Nowhere To Turn
"As long as you are living under my roof, you obey my
"What if I don't like your rules?"
"There's the door. Don't let it hit you on the ass on
your way out! And don't you dare come crying back to
me when you've got no place to stay!"
OK, I'm sure your parents have said something similar
to you at one point, right? Most of the time, parents
are just upset and they end up saying things they
don't mean. They apologize, you apologize and
everybody's happy. But what happens to those teens
whose parents really meant what they said?
The street is where most homeless teens go. The
thought of living on their own is exciting: no rules,
no punishments and no authority. Many of these teens
are too ashamed or too proud to admit that they are
homeless, so they remain on the street and don't seek
assistance from programs that can help.
A fair number of homeless teens "couch hop," in other
words, they stay at various friends’ and relatives’
homes. These teens are the lucky ones because they
have people who are helping them get back on their
The unlucky teens are those who quite literally have
nothing and nobody. Unfortunately, many of these teens
turn to drugs, alcohol, and gangs to forget their
troubles and numb their pain.
Stories From the Street
Through different organizations, I found some homeless
teens who were willing to share their experiences with
me. The only way I was able to tell these teens were
homeless was the fact that they stayed at shelters. In
fact, if I saw them on the streets, I would never have
"I started drinking when I first got kicked out," said
Angelina*, 16. Angelina's parents forced her to leave
after an argument about Angelina's slipping grades. "I
never touched alcohol before that! I didn't know how
to deal with all of the shit I was dealing with so I
would just get faded and eventually it just got out of
hand,” she said. “It's a quick fix, you know, but in
the end it only makes things a hundred times worse."
Angelina has been on the streets for about six months.
She told me that at first she stayed with friends but
after awhile, she felt like she was a burden. She then
took to the streets, finding food in restaurant
dumpsters, bathing in public restroom sinks, and
sleeping under bridges or on park benches until a
friend referred her to a shelter.
Harmoni, age 19, and her boyfriend, Darnell, 20 have
similar experiences. They were kicked out at the age
of 16 when Harmoni discovered she was pregnant.
"Both of our parents are very religious. They were
outraged that we had sex before marriage. They don't
believe in abortion, so their solution was to disown
us," she said. "We left home to stay with some friends
and I had a miscarriage. I was so sad. Darnell had
started doing drugs by then and I started doing them,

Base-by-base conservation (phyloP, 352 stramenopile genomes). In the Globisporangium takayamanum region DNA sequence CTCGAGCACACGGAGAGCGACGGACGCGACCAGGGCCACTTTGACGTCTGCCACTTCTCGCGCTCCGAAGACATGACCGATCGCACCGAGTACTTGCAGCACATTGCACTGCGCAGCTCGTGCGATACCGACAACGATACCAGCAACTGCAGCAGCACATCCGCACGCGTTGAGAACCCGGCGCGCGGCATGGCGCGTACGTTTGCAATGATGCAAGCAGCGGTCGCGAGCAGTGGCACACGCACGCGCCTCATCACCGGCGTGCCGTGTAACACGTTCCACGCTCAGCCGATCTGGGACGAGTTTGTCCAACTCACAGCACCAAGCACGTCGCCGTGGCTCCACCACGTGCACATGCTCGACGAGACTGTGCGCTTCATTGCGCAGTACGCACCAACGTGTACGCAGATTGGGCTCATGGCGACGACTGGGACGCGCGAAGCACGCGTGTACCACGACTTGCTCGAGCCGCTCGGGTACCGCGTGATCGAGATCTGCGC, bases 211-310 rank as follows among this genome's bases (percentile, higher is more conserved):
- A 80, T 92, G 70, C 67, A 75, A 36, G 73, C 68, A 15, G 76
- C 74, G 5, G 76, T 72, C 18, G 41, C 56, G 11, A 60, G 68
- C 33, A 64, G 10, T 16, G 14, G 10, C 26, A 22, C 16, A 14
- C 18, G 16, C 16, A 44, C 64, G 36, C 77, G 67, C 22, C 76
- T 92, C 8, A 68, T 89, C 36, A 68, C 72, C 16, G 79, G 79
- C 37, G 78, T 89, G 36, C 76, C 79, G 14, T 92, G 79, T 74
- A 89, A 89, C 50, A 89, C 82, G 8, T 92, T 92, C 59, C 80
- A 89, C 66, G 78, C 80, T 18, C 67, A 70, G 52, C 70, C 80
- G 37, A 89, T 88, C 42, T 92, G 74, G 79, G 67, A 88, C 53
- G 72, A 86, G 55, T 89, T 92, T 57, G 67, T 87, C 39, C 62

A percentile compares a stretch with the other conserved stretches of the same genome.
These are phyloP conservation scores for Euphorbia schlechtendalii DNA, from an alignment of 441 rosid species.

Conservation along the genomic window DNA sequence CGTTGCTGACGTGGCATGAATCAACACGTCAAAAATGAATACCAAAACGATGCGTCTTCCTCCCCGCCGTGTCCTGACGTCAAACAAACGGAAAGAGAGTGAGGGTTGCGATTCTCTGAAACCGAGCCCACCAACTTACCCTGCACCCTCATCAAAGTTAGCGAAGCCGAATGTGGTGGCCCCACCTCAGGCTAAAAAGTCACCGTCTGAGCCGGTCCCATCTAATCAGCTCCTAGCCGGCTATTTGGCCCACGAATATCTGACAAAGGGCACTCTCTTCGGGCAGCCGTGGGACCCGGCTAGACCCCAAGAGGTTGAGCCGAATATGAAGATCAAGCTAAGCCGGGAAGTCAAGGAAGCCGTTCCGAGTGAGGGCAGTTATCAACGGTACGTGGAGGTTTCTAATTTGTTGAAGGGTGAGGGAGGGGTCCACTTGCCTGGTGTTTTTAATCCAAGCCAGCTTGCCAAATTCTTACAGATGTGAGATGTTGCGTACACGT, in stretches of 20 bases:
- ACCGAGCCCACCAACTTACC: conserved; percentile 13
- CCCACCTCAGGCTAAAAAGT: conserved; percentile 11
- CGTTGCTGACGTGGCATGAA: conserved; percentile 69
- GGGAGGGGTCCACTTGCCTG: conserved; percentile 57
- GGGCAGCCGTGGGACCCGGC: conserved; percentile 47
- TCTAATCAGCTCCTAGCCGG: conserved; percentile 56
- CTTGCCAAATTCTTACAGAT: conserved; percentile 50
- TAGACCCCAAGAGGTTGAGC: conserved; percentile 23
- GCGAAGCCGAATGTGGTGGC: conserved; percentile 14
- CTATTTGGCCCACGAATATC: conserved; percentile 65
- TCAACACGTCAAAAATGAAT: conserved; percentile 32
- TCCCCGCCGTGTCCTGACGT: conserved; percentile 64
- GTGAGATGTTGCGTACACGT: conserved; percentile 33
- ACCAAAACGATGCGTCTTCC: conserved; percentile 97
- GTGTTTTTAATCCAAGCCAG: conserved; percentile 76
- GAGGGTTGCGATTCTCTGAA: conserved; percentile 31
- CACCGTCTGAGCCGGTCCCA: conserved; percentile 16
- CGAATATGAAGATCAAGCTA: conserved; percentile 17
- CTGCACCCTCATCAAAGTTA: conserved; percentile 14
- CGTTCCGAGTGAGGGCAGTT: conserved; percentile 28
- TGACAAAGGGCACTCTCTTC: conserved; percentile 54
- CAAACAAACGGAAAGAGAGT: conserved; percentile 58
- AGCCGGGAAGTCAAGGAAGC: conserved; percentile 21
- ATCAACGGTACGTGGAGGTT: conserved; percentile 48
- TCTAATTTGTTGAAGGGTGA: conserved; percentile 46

too." Darnell and Harmoni have cleaned up, moved in
with friends and are currently looking for work.
The Working Homeless
Not all homeless teens are runaways or banished from
their families. Several teens' parents have lost their
jobs in the rapidly declining economy. Take pre-teen
Sebastian, 12, and his 10 year-old sister Sally.
Sebastian and Sally's father, like many other people
across the U.S., was laid off from his job. Unable to
make payments, their home was foreclosed. They have
been staying with family off and on for a few months.
"It's hard to ask to stay at friends' and families'
houses. We're struggling," Sebastian said. "Some
friends know. They don't tease me or anything…they
mostly avoid that issue. To anyone in this same
position, I guess I would just tell them to stay
Imagine how hard it would be to be a homeless teen.
While all of your friends are worrying about what
they're going to wear, who's going out with who, and
where to kick it, you would be worrying about how
you're going to get money, how you're going to get
food and where you are going to sleep tonight.
We all take what we have for granted, and look at the
homeless people in our community with a blind eye. We
drop a buck into a homeless person's Styrofoam cup and
think, "Why don't they just get a job?" We never
consider the hardships these people have faced or the
reality that it is extremely difficult to be employed
without a permanent place of residence. Also, quite a
few homeless people are either mentally ill or
underage and are unable to work.
There are more people and more stories out in the
community than those shared with you in this article.
I hope I have given you, the reader, just a small
glimpse of what it is like to have nowhere to turn.
*Name has been changed to protect the privacy of the